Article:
"It's a nice feeling to receive accolades from someone in the same industry as you are and whose work you admire and respect. A lot of folks have been so super and, as you state, vocally supportive-people like Tony Isabella, Cliff Biggers, Marcia Allass, Marc Bryant, Greg McElhatton, Lee Atchison, Paul Storrie, Sean McKeever, Jason Asala to name a few-it's a real boost to the adrenaline because this isn't a paying gig for me. I have a love-hate relationship with comic books. I love reading them, but in many ways I also hate them because, insofar as what defines a comic book to me, I'm living in the past. I love old comics, especially stuff from the Bronze age. And really, a lot of the stuff from that era was terrible, but a lot of it was great, and the continuity was really easy to follow. A lot of my favorite writers and artists are dead, so it's kind of weird going to conventions knowing I'm not going to see Archie Goodwin, Gil Kane, Johnny Craig, Ross Andru, or Jack Kirby. But I do enjoy the medium and I think it will continue to evolve with alternative works like 'Maus,' 'Blankets,' 'Palookaville,' etc. If I didn't love the medium I'd probably have stopped after the first 'Death by Chocolate' comic book, which I published in 1996 after receiving a Xeric Foundation grant..

"I don't necessarily feel any sort of added pressure to deliver with each new project, per se, because I think it's just a natural progression of a writer or artist to improve. Granted, I can name a few artists and writers in the industry who contradict that statement, but I think in general, most improve with age and practice. Every drawing I do, every story I write, is just practice. Without getting too heavy (cause my chocolate milk buzz is starting to wear off), every day we live is just practice at becoming better at whatever it is we do. It also helps to have a good editor."

The rest of 2004 is shaping up to be a huge year for Yurkovich and his workload is massive. "It's a huge year in theory. A lot depends on what I can find time to actually finish. But lots of stuff is in development. Everyone is asking me where is 'Altercations book 2?' Everyone I know and people I don't know keep bugging me about this. Last week my butcher stopped me on the street and said, 'Where is 'Altercations 2?'' Now, I know what you're thinking-Yurkovich is a vegetarian. What the hell is he doing with a butcher? All's I can say is, don't ask. Yesterday, my proctologist, Samuel L. Jackson (no relation to the actor) asks me, 'Where's 'Altercations 2?'' I said, 'I dunno, Samuel, but ya ain't gonna find it up there.' He just laughed, slid off the latex glove, and gave me a bill for 80 bucks. He reached into the fridge and I asked, 'You're not gonna eat with that hand are you?' He just smiled and told me to get the hell out of his office.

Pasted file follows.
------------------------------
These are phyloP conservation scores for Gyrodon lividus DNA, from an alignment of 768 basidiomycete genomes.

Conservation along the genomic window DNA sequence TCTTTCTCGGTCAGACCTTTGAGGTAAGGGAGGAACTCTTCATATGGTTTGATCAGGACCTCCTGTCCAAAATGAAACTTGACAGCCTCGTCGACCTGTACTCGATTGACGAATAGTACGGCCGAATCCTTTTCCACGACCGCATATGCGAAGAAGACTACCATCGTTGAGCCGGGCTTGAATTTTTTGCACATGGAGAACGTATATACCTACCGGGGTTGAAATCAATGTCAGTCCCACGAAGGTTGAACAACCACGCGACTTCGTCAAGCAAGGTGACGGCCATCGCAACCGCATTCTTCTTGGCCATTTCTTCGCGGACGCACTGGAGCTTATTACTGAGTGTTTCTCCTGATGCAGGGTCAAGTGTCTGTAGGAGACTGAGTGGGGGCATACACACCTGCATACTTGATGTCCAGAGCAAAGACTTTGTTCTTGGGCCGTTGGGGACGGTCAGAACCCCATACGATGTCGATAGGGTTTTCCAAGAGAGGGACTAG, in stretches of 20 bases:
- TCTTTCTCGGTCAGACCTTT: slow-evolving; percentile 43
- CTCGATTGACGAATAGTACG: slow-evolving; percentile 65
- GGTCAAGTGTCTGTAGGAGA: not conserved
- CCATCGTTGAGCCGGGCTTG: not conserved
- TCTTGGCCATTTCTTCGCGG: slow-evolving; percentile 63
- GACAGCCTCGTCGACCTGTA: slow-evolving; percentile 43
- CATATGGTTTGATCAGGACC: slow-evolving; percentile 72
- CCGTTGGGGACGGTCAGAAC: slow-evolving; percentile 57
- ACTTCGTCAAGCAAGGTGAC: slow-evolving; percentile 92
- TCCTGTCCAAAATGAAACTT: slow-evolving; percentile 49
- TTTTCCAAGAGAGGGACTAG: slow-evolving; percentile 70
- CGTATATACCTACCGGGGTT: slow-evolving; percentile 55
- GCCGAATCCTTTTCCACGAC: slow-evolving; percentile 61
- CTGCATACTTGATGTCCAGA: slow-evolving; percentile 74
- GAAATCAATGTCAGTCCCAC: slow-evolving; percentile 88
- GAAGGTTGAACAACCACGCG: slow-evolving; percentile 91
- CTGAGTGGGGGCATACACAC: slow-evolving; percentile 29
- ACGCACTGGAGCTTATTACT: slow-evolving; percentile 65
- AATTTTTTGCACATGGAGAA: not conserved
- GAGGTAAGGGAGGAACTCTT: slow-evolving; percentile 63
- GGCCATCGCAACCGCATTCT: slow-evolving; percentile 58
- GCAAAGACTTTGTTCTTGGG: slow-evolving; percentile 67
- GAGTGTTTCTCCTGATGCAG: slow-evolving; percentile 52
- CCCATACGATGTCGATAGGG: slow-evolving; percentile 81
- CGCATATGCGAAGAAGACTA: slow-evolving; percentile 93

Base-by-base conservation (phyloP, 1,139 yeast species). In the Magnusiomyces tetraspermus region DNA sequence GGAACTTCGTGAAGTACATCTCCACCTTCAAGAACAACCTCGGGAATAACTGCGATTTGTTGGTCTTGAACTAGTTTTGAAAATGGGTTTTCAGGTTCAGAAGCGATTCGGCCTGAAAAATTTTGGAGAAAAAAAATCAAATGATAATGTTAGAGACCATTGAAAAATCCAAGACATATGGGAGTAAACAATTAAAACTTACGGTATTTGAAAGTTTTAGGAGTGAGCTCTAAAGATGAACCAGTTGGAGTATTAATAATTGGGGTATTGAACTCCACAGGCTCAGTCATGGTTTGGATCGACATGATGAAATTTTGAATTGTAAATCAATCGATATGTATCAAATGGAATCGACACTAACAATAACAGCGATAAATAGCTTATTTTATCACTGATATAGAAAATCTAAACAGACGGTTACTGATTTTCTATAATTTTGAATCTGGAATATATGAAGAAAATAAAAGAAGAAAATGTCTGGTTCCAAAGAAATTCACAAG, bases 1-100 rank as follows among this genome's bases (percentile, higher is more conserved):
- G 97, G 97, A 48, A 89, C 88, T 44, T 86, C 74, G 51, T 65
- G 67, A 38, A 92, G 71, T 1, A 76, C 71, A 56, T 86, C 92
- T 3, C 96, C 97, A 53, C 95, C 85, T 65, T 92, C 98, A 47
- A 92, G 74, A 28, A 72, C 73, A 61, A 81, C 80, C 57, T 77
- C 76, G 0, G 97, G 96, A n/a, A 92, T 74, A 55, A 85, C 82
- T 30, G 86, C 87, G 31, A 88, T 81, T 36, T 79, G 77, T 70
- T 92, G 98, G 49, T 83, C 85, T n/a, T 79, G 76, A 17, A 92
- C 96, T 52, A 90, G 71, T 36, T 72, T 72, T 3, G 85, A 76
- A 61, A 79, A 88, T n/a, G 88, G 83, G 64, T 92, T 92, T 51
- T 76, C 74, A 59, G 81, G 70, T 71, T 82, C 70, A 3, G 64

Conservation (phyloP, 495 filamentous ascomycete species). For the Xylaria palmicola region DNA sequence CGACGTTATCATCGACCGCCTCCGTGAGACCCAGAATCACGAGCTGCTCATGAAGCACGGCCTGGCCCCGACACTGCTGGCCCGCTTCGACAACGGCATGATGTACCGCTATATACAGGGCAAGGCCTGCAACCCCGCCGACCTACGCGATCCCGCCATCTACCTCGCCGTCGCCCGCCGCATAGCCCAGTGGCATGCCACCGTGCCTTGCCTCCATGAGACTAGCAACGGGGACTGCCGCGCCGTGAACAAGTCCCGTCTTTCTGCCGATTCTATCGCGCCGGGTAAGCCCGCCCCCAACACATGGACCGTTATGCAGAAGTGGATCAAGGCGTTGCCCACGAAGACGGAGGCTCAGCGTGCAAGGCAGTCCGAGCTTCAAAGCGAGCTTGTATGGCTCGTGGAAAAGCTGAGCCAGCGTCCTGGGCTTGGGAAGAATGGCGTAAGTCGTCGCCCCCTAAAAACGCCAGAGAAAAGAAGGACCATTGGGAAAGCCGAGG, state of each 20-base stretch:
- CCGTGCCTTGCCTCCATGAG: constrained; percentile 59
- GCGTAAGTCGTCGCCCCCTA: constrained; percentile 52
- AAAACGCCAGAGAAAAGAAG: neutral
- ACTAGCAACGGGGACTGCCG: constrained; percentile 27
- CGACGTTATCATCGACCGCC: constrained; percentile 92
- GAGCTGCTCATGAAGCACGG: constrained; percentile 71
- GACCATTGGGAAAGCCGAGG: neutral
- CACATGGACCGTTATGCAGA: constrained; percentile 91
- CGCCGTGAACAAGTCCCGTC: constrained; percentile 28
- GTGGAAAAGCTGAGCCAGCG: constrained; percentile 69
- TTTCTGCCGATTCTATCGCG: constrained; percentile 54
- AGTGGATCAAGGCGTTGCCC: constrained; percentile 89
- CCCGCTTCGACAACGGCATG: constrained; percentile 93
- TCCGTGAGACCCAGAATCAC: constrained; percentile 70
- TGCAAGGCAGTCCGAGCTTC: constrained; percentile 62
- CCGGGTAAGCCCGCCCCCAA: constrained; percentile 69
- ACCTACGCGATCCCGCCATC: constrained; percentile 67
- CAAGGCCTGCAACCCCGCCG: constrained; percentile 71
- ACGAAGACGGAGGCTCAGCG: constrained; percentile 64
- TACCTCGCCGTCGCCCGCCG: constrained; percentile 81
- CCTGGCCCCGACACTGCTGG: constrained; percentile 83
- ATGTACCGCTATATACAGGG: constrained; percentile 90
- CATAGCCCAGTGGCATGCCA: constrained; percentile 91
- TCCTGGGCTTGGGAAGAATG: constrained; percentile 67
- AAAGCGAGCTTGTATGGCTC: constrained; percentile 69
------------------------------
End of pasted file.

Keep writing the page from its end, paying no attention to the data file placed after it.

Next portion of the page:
"'Altercations 2' (the second book in my full-color 'History of Super-Hero Activity in 20th Century North America'), is more than a bit overdue. Now, I know that whenever a self-publisher or small press publisher is late with a project, everyone says things like-'This is what is wrong with small press. The creators are never committed to finishing what they start.' I can assure everyone that I am committed to finishing book 2. There have been various extenuating circumstances that have led to the book's delay, including a cross-country relocation from Philly to Los Angeles, and the Top Shelf collection which, hopefully, will result in 'Altercations' reaching a wider audience.

"I'm writing an ongoing column for Underground Online entitled "Retro Reviews" in which I look at the lesser known Marvel comics of the era (I'd have found it too boring to write about the more well known stories since those have been dissected ad naseum by the fan press). The intent is to write not just reviews, but to kind of assess the context (environmental and social) in which the stories were published. Dianne does an amazing job editing the column and keeping it focused, and is available for weddings and bachelor parties as well.

"I have a couple of novels in various stages of production. The problem, as always, is finding the time to finish them. With regard to future comic projects, I'm planning to adapt my short story 'NYSS Post 9-11' into a graphic novel. This is a super-hero tale starring the New York Super-Hero Syndicate and members of Threshold/The S.H.o.P. It speculates, in a very systematic and, I believe, realistic manner, upon the ramifications of super-heroes in the U.S. following the September 11 attacks. I'm firmly entrenched with the concepts of super-humans and super-heroics, so I think as long as I'm writing and drawing, the focus is going to be on that genre. I've developed a non-superhero more supernatural concept that I'm hoping to shop as an ongoing series, but it needs a bit of polishing before it'll be ready."